An Inside Look Into a Truss Factory
We visited a truss plant and asked about the most common mistakes framers make when installing with trusses.
Automated Products Inc.
I got a chance visit the folks at Automated Products Inc. (API) in Marshfield, WI. They were kind enough to show me around the plant. They helped me compile a list of the most common mistakes they see contractors make when working with roof trusses. They also offered up some great advice on how to avoid those mistakes and future callbacks.
Don’t forget about the heel height
When ordering new trusses to match existing trusses include the following information: the slope, the span, and the heel height of the existing truss. Contractors often forget to include this last bit of information. If the heel height isn’t the same on two sets of trusses one will sit higher than the other.
Don’t undersize top-plate anchors
Truss screws are super popular because they’re fast and easy to install. API agrees that they are a ligit way to anchor most trusses to the top plate. But they may not be adequate for super long trusses. Whatever truss-to-top-plate restraint you use, check that they are rated to handle the maximum uplift on the truss you’re working with. Than information can be found in the “Reaction” section of your truss spec sheet.
Photo courtesy of USP Structural Connectors
Keep trusses aligned
Many roof trussed have a specific direction in which they need to be installed. Even if the webbing on two trusses looks exactly the same, one end may require a loadbearing wall underneath it, and the other may not. API paints one end of all their trusses so the framers can see exactly which way they need to be installed. API also attaches tags to the bottom of trusses that require additional bearing points.
Install slotted anchors
Fasten the top-plate of interior walls to the bottom of roof trusses with slotted anchors (instead of toenailing). The center of trusses may move up and down a bit the first couple years after they’re installed. Slotted anchors allow the truss to move without pulling up on the top plate of the interior walls. If a truss lifts up enough it could pull the nails right out of the top-plate leaving only the drywall to hold it in place. That uplift will also cause cracks in the drywall, so remind the drywall installers not to screw down the lid within 16 inches of interior walls.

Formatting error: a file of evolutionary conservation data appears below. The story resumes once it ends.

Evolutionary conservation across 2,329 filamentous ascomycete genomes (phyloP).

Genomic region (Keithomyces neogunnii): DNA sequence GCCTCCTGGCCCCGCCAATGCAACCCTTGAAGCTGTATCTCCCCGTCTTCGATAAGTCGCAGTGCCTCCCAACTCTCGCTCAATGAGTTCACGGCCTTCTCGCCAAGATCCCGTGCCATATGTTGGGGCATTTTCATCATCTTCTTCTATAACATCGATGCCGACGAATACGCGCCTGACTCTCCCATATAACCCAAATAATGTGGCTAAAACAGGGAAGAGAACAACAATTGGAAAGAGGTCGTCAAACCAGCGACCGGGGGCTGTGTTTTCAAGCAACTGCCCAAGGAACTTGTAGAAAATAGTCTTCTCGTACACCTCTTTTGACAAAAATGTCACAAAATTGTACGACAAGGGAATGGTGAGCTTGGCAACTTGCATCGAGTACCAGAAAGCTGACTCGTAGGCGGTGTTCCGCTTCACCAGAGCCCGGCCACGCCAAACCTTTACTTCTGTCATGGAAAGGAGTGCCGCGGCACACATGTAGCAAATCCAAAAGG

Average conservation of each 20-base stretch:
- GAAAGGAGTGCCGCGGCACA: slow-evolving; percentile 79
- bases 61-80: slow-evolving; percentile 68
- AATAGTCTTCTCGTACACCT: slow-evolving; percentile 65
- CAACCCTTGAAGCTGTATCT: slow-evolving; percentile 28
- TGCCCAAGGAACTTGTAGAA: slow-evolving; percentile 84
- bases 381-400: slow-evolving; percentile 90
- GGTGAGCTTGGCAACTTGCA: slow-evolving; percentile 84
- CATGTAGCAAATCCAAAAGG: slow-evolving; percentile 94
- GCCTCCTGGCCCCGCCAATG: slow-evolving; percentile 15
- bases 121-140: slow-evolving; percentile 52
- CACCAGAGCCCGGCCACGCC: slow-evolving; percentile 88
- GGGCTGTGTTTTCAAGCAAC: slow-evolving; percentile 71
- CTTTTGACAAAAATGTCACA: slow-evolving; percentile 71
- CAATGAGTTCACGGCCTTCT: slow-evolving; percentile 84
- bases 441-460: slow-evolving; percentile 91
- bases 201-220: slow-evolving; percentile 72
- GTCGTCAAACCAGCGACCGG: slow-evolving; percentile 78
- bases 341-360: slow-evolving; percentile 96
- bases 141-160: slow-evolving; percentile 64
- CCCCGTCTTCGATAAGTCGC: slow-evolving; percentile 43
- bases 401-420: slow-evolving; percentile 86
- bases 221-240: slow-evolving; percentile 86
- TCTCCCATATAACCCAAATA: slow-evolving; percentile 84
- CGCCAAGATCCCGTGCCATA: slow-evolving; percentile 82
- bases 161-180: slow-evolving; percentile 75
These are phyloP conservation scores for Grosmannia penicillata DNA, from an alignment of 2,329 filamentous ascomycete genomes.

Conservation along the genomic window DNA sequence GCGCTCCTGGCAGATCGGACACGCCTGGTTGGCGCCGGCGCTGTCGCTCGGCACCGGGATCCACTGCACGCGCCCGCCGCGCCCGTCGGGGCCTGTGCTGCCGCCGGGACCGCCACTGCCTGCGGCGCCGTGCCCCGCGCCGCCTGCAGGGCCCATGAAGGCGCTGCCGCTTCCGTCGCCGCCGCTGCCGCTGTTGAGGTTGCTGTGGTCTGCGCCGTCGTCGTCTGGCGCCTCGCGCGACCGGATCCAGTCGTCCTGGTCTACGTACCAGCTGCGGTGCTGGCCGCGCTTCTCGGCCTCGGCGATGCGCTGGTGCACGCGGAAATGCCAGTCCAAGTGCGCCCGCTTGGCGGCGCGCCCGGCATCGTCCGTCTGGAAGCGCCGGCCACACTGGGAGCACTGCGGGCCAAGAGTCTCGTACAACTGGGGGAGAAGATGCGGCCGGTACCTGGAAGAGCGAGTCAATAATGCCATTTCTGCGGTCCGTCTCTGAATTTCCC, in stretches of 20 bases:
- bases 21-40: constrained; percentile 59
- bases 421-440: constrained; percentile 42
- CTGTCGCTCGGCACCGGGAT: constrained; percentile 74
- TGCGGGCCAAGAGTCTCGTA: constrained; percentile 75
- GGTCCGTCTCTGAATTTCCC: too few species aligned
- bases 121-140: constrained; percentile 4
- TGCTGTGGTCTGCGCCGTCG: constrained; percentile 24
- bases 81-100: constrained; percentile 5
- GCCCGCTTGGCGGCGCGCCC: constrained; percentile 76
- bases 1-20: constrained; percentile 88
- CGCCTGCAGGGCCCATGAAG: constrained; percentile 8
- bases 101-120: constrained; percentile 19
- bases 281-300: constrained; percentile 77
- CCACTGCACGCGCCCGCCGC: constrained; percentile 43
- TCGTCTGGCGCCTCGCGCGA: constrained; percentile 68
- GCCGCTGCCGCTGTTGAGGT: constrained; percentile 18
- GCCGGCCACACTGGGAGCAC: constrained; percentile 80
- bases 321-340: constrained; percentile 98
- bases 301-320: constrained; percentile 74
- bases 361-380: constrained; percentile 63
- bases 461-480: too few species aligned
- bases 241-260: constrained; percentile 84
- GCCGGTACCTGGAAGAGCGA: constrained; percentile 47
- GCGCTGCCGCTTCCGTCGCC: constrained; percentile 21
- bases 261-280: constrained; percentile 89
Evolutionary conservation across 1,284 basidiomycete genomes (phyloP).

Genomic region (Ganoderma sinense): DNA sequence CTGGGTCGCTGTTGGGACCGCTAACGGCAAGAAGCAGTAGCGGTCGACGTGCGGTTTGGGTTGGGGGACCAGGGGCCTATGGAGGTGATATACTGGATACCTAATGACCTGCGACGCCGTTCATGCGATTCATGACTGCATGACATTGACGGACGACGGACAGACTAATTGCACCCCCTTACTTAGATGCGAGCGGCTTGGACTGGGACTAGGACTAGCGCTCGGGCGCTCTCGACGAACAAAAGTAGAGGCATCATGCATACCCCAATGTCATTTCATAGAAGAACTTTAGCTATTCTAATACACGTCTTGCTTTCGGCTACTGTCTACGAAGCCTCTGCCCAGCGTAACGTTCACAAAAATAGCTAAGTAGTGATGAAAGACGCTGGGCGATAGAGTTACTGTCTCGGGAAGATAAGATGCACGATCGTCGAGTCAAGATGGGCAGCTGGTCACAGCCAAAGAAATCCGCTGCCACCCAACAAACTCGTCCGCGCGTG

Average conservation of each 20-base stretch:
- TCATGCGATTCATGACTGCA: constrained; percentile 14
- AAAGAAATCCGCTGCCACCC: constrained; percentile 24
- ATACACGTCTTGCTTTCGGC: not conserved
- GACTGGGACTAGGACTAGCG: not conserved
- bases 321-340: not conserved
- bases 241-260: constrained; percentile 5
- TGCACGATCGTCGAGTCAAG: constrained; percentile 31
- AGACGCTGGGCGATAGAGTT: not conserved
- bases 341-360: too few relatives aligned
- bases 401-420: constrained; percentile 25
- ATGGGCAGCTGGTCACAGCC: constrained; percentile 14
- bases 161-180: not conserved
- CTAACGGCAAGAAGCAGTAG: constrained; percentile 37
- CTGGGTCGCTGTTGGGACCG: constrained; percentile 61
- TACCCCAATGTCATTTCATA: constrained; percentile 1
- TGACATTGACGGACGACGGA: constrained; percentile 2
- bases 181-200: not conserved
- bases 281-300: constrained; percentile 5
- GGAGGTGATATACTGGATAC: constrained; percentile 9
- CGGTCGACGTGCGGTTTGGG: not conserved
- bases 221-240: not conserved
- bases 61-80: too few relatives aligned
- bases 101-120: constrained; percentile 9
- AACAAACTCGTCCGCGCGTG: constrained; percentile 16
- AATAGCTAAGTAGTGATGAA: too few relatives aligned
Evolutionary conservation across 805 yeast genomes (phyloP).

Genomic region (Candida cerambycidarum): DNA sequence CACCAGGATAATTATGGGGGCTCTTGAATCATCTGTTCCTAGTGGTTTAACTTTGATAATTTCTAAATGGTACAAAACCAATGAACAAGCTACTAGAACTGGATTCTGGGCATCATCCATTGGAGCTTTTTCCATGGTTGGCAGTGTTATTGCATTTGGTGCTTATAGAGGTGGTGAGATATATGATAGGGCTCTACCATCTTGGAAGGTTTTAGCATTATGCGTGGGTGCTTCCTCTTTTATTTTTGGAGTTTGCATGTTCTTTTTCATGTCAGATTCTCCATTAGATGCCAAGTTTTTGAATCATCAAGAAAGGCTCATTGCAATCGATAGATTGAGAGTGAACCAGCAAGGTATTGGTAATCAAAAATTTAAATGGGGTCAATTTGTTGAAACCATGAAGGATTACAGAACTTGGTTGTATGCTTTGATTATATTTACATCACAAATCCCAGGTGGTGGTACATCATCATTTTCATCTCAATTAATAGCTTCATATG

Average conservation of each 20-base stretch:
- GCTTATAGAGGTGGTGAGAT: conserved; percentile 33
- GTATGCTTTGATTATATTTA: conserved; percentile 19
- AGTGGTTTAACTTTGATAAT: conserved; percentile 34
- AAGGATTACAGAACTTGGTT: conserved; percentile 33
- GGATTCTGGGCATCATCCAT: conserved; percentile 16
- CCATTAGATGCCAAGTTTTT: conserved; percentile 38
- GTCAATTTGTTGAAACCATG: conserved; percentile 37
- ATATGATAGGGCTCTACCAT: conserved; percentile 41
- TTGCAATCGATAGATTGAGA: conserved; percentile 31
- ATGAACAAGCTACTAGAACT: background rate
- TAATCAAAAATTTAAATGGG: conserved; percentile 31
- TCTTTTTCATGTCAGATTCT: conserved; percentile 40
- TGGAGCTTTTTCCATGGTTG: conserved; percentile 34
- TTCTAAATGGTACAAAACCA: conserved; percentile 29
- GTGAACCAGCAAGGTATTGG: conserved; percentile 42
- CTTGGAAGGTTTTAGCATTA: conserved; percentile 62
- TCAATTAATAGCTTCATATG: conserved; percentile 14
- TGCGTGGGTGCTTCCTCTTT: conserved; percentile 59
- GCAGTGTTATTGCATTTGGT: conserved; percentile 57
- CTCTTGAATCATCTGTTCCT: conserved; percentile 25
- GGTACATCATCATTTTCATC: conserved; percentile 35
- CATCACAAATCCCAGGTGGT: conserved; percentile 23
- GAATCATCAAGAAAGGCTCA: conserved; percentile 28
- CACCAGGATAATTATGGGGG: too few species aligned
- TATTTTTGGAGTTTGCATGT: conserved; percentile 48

Follow bracing diagram
The bracing instructions in your truss packet are not a recommendation—they’re a requirement. Improper or inadequate bracing is one of the biggest mistakes framers make.
Really tall trusses need to be shipped in two sections; they’re called piggyback trusses. In this photo, the bracing requirements were not followed which resulted in big plate of truss spaghetti.
Store trusses on even ground
Storing trusses on uneven ground probably won’t destroy them, but they could retain a bowed shape and become a framing nightmare.
Don’t over load trusses
Spread the load when hauling up shingles and decking. A full pallet of asphalt shingles set on the peak of a roof could very well end up in the basement.
Never, never, never cut a truss
Most framers know not to cut any part of a truss except the tail, but sometimes it’s tempting to cut a web to make room for whatever. But don’t assume you can just call the truss company for a quick fix involving a plywood gusset. Sometimes the only fix for a cut truss is to order another that will need to be sistered onto the damaged one.
Secure before you leave
Always install temporary bracing whenever you leave the jobsite and the trusses have not been fully installed and decked. If the wind kicks up over the weekend you may have a nasty surprise waiting for you on Monday morning. Again, check the packet for temporary bracing instructions. Are you getting the feeling that there is a lot of helpful information in your truss packet? There is!
Not only were the trusses on this Ag building not temporarily braced, neither were the walls. Yikes!
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